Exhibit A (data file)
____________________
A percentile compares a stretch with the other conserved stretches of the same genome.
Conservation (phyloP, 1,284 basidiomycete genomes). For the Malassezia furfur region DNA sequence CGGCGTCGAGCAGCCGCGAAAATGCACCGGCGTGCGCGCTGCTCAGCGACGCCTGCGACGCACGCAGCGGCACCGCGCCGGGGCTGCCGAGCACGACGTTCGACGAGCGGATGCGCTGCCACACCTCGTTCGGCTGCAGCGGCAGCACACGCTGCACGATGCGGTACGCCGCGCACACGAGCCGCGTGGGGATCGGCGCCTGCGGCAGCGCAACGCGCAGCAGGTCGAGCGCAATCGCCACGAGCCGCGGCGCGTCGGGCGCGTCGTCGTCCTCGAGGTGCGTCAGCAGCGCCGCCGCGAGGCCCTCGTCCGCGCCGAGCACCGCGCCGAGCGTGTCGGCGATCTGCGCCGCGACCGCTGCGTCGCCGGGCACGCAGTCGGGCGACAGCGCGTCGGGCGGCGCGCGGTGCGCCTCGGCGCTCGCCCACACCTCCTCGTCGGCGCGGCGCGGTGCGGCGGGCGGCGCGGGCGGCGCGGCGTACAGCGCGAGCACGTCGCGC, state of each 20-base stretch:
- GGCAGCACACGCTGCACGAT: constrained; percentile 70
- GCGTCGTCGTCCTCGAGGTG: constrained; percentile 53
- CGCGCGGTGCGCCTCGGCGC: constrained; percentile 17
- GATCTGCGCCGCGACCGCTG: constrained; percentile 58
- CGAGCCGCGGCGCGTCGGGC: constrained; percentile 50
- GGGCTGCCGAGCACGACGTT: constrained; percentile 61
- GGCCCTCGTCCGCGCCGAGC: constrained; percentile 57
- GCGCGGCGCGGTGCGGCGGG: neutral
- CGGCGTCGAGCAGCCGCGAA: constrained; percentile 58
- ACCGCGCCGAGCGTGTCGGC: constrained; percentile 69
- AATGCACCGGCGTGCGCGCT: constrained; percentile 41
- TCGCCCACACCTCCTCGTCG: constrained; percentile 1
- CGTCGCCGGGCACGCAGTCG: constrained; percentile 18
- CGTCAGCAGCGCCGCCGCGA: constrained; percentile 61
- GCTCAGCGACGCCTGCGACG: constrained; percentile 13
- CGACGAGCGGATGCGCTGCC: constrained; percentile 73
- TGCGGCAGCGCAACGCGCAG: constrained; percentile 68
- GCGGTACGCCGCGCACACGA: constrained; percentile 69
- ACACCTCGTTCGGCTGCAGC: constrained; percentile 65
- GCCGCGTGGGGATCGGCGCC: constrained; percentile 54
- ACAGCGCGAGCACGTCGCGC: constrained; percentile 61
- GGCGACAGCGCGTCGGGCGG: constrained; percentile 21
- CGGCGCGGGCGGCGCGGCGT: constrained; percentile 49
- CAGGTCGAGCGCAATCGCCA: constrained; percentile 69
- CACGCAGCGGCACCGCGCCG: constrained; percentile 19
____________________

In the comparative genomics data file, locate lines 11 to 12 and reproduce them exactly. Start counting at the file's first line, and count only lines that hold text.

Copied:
- CGGCGTCGAGCAGCCGCGAA: constrained; percentile 58
- ACCGCGCCGAGCGTGTCGGC: constrained; percentile 69